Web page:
Future Trends in Vocational Counseling

by Jen L’Insalata

Trends in employment reflect the market demands and growth rate in correlated and respective industries. Service industries have experienced an increased demand for employees over during the later part of the past decade. Data in 2009 showcased a 13% increase in service sector jobs while only a 10% increase was observed in financial and managerial sectors. Understanding and recognizing labor market trends is important to the field of vocational and career counseling as the trends reflect potential opportunity and the theoretical strategies used (VanVoorhis, et. al., 2012).

Global events such as the COVID-19 pandemic have greatly shifted the employment space. Many Americans have experienced job loss due to the health and safety quarantine while others have experienced radical changes to the work environment and workflow. Additionally, the reopening of the country leaves a divide between the need to return to work and the apprehension of recurring outbreaks. Many industries have begun to address such shifts, but the uncertainty still remains.

Several contemporary economists have released predictions that showcase significant changes to corporate hiring strategy. Cheremond (2020) predicts that at least “32% of organizations are replacing full time employees with contingent workers as a cost-saving measure”.  This suggests that employees retuning to work may experience reduced vocational security in a post-COVID environment.

Some companies have begun to acknowledge the volatile nature of a contingent based workforce. HR departments have increased the provision of benefit packages to increase sick leave, financial assistance, and adjust working schedules to accommodate childcare provisions. Such companies respond to the potential needs of employees as a tool to recruit top tier employees (Cheremond, 2020) to an unstable market.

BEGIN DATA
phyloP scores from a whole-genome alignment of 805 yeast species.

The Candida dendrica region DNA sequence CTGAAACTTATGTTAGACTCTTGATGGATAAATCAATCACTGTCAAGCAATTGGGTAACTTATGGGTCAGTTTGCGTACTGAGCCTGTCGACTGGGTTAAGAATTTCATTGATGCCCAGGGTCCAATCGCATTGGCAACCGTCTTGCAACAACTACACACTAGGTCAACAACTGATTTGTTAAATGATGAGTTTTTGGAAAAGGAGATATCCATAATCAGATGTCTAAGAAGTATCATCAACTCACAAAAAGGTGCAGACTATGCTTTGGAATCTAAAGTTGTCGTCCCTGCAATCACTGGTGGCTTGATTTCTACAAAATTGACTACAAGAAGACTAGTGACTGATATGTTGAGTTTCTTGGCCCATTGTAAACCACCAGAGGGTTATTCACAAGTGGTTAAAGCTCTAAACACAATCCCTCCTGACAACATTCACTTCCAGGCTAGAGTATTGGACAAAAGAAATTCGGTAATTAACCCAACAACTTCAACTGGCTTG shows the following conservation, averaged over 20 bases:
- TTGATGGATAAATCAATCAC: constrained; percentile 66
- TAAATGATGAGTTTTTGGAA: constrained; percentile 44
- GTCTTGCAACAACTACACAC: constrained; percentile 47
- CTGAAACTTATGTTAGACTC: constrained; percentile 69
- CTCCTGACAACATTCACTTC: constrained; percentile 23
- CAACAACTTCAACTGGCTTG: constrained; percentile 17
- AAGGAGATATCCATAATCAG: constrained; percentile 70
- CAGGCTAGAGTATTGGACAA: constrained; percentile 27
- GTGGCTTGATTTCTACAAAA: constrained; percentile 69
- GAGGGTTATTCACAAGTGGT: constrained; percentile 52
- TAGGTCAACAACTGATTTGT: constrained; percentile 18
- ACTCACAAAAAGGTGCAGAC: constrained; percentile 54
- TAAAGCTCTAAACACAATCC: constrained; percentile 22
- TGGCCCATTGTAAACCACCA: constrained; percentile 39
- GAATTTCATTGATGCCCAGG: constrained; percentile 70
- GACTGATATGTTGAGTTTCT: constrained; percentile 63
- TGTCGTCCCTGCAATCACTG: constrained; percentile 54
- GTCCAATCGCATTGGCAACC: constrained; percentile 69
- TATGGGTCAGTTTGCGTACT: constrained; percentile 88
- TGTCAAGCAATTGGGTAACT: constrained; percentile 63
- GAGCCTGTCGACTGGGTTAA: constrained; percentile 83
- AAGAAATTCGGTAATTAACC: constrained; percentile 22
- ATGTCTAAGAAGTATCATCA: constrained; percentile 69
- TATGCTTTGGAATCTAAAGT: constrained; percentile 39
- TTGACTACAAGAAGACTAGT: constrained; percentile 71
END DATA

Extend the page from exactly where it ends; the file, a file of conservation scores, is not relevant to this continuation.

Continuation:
Other trends include the increase of remote work as organizations alter workflow processes. Company hiring practices will include the expectation of new hires to have a degree of comfort with technology and remote work strategies. Additionally, many companies will require their workforce to utilized key skills within multiple roles (Cheremond, 2020). This shifts the emphasis away from hiring specific roles and focuses on hiring employees who can utilize critical skills in multiple roles.

The idea that automation will become an increasing presence in the workplace has been a topic of discussion for some time. Democratic presidential nominee Andrew Yang extensively discussed the growing concern of industry replacing people with automation. Concerns surrounding wages, trade negotiations, spur a discussion surrounding the concept of a universal basic income wile workers adapt to increased education and skills needed.

Many potential employees will consider the way in which an organization responded to the pandemic crisis. Top tier recruits will have a degree of negotiating power as they may have other potential opportunities. On the contrary, individual on the lower socioeconomic scale may have less options and negotiating power. Many will find themselves experience economic hardship and become relocated to accept a position within a company that dehumanizes employees by devaluing safety and employee wellbeing.

As the post-COVID work environment continues to take shape, it is important for vocational and career counselors to remain up to date on various trends within their relevant community or area of service. Theory driven interventions that acknowledges the ‘wholeness’ of the individual, potential environmental factors, life transitions, and motivations will become increasingly important when working with clients (Yates, et. al., 2017).

References

Cheremond, R.J. (2020). 9 future of work trends post COVID-19. Gartner. Retrieved from https://www.gartner.com/smarterwithgartner/9-future-of-work-trends-post-covid-19/

VanVoorhis, R. W., Levinson, E. M., Ohler, D. L., & Hohenshil, T. H. (2012). Introduction to the Special Issue. Journal of Employment Counseling, 49(4), 146–147. https://doi-org.library.capella.edu/10.1002/j.2161-1920.2012.00015.x

Yates, J., Oginni, T., Olway, H., & Petzold, T. (2017). Career conversations in coaching: The contribution that career theory can make to coaching practice. Coaching: An International Journal of Theory, Research and Practice, 10(1), 82‒93. doi:10.1080/17521882.2017.1287209

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